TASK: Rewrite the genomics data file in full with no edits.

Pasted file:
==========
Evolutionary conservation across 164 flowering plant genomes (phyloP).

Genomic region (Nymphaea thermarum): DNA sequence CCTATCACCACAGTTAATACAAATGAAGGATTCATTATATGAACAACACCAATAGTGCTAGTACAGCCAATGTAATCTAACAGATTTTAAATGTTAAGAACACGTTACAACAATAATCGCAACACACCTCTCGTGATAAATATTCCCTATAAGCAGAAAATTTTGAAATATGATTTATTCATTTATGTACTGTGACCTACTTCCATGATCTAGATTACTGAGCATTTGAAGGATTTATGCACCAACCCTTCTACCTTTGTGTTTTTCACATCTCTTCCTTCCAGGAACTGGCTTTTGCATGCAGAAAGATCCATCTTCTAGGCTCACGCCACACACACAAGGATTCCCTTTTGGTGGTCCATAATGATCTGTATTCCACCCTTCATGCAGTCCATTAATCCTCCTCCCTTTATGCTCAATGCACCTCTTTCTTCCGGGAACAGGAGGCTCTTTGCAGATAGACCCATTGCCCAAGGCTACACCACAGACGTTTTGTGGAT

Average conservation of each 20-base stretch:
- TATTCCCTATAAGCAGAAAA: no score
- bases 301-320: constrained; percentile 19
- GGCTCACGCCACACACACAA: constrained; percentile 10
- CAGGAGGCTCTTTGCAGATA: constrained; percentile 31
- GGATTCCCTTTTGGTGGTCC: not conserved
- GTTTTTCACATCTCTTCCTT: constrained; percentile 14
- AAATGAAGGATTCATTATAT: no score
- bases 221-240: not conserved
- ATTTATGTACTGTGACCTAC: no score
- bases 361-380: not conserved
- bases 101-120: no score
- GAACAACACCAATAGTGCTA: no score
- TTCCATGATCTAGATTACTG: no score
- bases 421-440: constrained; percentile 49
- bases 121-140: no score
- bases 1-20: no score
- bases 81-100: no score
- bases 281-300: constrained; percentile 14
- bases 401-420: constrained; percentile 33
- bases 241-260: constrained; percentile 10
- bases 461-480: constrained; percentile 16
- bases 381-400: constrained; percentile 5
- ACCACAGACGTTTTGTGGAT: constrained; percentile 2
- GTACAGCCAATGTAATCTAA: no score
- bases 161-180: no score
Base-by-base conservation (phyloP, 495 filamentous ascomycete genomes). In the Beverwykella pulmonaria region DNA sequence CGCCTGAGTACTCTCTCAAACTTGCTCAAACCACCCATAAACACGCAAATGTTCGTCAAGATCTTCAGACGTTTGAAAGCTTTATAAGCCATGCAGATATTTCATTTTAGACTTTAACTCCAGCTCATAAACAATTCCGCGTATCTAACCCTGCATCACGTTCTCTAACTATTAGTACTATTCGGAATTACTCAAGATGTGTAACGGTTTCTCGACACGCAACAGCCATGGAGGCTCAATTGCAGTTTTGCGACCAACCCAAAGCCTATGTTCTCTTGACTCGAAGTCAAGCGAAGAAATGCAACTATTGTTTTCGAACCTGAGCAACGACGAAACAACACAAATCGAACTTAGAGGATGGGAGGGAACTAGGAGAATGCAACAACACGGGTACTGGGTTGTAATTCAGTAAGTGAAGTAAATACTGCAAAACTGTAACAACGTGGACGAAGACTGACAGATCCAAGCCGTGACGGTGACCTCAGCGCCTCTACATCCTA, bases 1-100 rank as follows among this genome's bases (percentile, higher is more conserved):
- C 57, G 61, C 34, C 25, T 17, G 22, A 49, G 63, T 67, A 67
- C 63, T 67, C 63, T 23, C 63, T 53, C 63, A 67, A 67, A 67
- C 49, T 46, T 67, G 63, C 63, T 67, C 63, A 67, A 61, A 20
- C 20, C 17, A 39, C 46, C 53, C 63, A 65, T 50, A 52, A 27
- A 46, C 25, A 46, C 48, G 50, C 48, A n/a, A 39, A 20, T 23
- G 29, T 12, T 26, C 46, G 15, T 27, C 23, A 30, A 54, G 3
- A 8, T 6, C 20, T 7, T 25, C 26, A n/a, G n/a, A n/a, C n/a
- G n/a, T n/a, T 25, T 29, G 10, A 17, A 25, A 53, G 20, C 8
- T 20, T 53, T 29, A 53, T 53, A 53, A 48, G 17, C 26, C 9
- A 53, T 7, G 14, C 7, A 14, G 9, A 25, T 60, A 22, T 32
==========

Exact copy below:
Evolutionary conservation across 164 flowering plant genomes (phyloP).

Genomic region (Nymphaea thermarum): DNA sequence CCTATCACCACAGTTAATACAAATGAAGGATTCATTATATGAACAACACCAATAGTGCTAGTACAGCCAATGTAATCTAACAGATTTTAAATGTTAAGAACACGTTACAACAATAATCGCAACACACCTCTCGTGATAAATATTCCCTATAAGCAGAAAATTTTGAAATATGATTTATTCATTTATGTACTGTGACCTACTTCCATGATCTAGATTACTGAGCATTTGAAGGATTTATGCACCAACCCTTCTACCTTTGTGTTTTTCACATCTCTTCCTTCCAGGAACTGGCTTTTGCATGCAGAAAGATCCATCTTCTAGGCTCACGCCACACACACAAGGATTCCCTTTTGGTGGTCCATAATGATCTGTATTCCACCCTTCATGCAGTCCATTAATCCTCCTCCCTTTATGCTCAATGCACCTCTTTCTTCCGGGAACAGGAGGCTCTTTGCAGATAGACCCATTGCCCAAGGCTACACCACAGACGTTTTGTGGAT

Average conservation of each 20-base stretch:
- TATTCCCTATAAGCAGAAAA: no score
- bases 301-320: constrained; percentile 19
- GGCTCACGCCACACACACAA: constrained; percentile 10
- CAGGAGGCTCTTTGCAGATA: constrained; percentile 31
- GGATTCCCTTTTGGTGGTCC: not conserved
- GTTTTTCACATCTCTTCCTT: constrained; percentile 14
- AAATGAAGGATTCATTATAT: no score
- bases 221-240: not conserved
- ATTTATGTACTGTGACCTAC: no score
- bases 361-380: not conserved
- bases 101-120: no score
- GAACAACACCAATAGTGCTA: no score
- TTCCATGATCTAGATTACTG: no score
- bases 421-440: constrained; percentile 49
- bases 121-140: no score
- bases 1-20: no score
- bases 81-100: no score
- bases 281-300: constrained; percentile 14
- bases 401-420: constrained; percentile 33
- bases 241-260: constrained; percentile 10
- bases 461-480: constrained; percentile 16
- bases 381-400: constrained; percentile 5
- ACCACAGACGTTTTGTGGAT: constrained; percentile 2
- GTACAGCCAATGTAATCTAA: no score
- bases 161-180: no score
Base-by-base conservation (phyloP, 495 filamentous ascomycete genomes). In the Beverwykella pulmonaria region DNA sequence CGCCTGAGTACTCTCTCAAACTTGCTCAAACCACCCATAAACACGCAAATGTTCGTCAAGATCTTCAGACGTTTGAAAGCTTTATAAGCCATGCAGATATTTCATTTTAGACTTTAACTCCAGCTCATAAACAATTCCGCGTATCTAACCCTGCATCACGTTCTCTAACTATTAGTACTATTCGGAATTACTCAAGATGTGTAACGGTTTCTCGACACGCAACAGCCATGGAGGCTCAATTGCAGTTTTGCGACCAACCCAAAGCCTATGTTCTCTTGACTCGAAGTCAAGCGAAGAAATGCAACTATTGTTTTCGAACCTGAGCAACGACGAAACAACACAAATCGAACTTAGAGGATGGGAGGGAACTAGGAGAATGCAACAACACGGGTACTGGGTTGTAATTCAGTAAGTGAAGTAAATACTGCAAAACTGTAACAACGTGGACGAAGACTGACAGATCCAAGCCGTGACGGTGACCTCAGCGCCTCTACATCCTA, bases 1-100 rank as follows among this genome's bases (percentile, higher is more conserved):
- C 57, G 61, C 34, C 25, T 17, G 22, A 49, G 63, T 67, A 67
- C 63, T 67, C 63, T 23, C 63, T 53, C 63, A 67, A 67, A 67
- C 49, T 46, T 67, G 63, C 63, T 67, C 63, A 67, A 61, A 20
- C 20, C 17, A 39, C 46, C 53, C 63, A 65, T 50, A 52, A 27
- A 46, C 25, A 46, C 48, G 50, C 48, A n/a, A 39, A 20, T 23
- G 29, T 12, T 26, C 46, G 15, T 27, C 23, A 30, A 54, G 3
- A 8, T 6, C 20, T 7, T 25, C 26, A n/a, G n/a, A n/a, C n/a
- G n/a, T n/a, T 25, T 29, G 10, A 17, A 25, A 53, G 20, C 8
- T 20, T 53, T 29, A 53, T 53, A 53, A 48, G 17, C 26, C 9
- A 53, T 7, G 14, C 7, A 14, G 9, A 25, T 60, A 22, T 32